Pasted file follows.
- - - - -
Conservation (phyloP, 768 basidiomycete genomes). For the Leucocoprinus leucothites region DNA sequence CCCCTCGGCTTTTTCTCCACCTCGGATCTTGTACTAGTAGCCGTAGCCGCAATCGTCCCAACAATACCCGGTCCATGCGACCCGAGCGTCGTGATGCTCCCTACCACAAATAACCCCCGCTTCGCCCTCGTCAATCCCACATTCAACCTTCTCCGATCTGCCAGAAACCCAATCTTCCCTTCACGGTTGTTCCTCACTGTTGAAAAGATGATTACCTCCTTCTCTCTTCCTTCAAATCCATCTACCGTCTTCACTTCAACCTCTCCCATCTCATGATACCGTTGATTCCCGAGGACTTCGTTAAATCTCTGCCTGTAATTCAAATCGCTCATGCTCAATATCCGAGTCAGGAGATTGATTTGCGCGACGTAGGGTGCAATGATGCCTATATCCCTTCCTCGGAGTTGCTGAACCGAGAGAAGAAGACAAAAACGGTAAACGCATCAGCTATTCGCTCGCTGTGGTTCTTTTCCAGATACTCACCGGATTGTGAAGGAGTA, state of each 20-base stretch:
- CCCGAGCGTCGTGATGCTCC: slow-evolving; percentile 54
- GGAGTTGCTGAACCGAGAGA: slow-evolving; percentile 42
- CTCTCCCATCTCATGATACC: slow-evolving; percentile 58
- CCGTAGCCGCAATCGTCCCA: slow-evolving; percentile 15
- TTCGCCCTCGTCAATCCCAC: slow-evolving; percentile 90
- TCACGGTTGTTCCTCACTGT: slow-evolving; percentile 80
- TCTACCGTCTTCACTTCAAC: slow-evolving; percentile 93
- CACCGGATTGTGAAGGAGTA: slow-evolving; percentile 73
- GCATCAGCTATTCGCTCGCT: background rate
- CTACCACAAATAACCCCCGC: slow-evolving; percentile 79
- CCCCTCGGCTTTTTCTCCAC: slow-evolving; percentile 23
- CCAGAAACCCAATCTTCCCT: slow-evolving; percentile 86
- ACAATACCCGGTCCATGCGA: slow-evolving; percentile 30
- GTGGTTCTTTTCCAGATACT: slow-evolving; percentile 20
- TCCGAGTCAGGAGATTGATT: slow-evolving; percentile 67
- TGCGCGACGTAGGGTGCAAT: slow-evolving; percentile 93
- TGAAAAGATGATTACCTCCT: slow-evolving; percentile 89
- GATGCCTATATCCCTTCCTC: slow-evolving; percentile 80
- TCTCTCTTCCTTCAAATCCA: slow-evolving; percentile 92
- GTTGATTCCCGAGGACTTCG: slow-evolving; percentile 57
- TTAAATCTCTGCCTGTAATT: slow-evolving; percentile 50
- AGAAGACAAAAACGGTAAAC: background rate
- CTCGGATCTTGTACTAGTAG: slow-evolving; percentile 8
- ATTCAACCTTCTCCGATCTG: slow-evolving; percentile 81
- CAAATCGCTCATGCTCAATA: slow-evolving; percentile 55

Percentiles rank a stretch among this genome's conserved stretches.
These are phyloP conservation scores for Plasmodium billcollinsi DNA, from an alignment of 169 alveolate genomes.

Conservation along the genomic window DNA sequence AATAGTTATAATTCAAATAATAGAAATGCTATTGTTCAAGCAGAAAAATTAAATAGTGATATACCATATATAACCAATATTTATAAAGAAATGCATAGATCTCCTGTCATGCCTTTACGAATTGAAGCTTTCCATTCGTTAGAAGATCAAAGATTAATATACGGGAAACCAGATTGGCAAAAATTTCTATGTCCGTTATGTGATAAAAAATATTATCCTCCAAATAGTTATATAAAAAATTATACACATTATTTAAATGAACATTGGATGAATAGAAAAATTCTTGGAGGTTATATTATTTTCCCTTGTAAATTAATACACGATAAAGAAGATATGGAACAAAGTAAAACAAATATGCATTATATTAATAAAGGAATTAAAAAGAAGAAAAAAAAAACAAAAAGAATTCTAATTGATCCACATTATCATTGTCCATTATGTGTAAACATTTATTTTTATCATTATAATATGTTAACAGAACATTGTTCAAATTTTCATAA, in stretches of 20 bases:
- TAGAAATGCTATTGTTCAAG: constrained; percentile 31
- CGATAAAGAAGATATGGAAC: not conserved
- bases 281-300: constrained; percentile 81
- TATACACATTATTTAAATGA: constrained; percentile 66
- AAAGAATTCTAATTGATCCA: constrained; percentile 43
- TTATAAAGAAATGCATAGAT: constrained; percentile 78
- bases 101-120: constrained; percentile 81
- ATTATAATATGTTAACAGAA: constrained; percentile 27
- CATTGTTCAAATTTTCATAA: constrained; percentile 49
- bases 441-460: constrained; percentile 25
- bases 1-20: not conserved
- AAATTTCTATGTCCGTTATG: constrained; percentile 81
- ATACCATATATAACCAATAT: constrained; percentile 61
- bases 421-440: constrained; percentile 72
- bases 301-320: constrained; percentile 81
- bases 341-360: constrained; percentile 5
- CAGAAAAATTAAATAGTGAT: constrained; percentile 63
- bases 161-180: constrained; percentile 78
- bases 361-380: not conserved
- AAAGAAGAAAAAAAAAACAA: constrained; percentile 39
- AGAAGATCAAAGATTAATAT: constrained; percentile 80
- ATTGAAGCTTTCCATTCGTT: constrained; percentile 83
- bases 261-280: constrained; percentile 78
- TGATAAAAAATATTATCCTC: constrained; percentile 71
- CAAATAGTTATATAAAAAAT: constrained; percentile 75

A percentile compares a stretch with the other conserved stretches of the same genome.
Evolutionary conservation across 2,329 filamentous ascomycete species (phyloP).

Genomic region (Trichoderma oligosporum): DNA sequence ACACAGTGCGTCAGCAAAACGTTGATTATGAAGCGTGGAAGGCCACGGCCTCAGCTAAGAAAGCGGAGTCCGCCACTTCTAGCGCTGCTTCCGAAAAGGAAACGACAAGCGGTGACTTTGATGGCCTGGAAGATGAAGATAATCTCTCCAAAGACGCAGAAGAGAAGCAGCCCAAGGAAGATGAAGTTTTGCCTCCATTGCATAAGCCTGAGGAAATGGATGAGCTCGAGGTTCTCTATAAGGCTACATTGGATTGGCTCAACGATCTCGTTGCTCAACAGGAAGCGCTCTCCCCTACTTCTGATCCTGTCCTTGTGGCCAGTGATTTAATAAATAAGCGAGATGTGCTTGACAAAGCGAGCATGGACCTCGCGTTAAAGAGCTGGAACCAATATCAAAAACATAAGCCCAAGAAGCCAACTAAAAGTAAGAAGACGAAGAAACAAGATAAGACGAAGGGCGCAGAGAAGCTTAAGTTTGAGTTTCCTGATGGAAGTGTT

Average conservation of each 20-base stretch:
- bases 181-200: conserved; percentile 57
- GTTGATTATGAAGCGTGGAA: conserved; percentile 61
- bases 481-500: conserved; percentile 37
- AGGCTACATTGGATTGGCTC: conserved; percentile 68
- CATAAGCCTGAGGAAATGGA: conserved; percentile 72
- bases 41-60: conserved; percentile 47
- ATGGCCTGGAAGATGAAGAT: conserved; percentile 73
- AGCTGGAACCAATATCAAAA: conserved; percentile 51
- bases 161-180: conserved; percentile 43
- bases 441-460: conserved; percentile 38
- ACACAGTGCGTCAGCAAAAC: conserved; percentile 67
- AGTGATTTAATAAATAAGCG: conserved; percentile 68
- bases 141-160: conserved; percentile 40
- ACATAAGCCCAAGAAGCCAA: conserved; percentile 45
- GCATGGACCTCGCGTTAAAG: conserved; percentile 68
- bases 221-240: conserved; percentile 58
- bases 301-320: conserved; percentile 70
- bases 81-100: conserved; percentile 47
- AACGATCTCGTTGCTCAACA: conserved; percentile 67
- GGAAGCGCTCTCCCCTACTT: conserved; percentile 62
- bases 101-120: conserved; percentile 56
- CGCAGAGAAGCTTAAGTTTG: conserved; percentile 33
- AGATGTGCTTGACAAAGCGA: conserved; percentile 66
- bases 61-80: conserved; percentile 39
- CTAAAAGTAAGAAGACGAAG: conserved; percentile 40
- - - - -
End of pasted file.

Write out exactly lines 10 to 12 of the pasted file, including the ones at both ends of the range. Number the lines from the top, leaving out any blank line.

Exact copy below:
- GCATCAGCTATTCGCTCGCT: background rate
- CTACCACAAATAACCCCCGC: slow-evolving; percentile 79
- CCCCTCGGCTTTTTCTCCAC: slow-evolving; percentile 23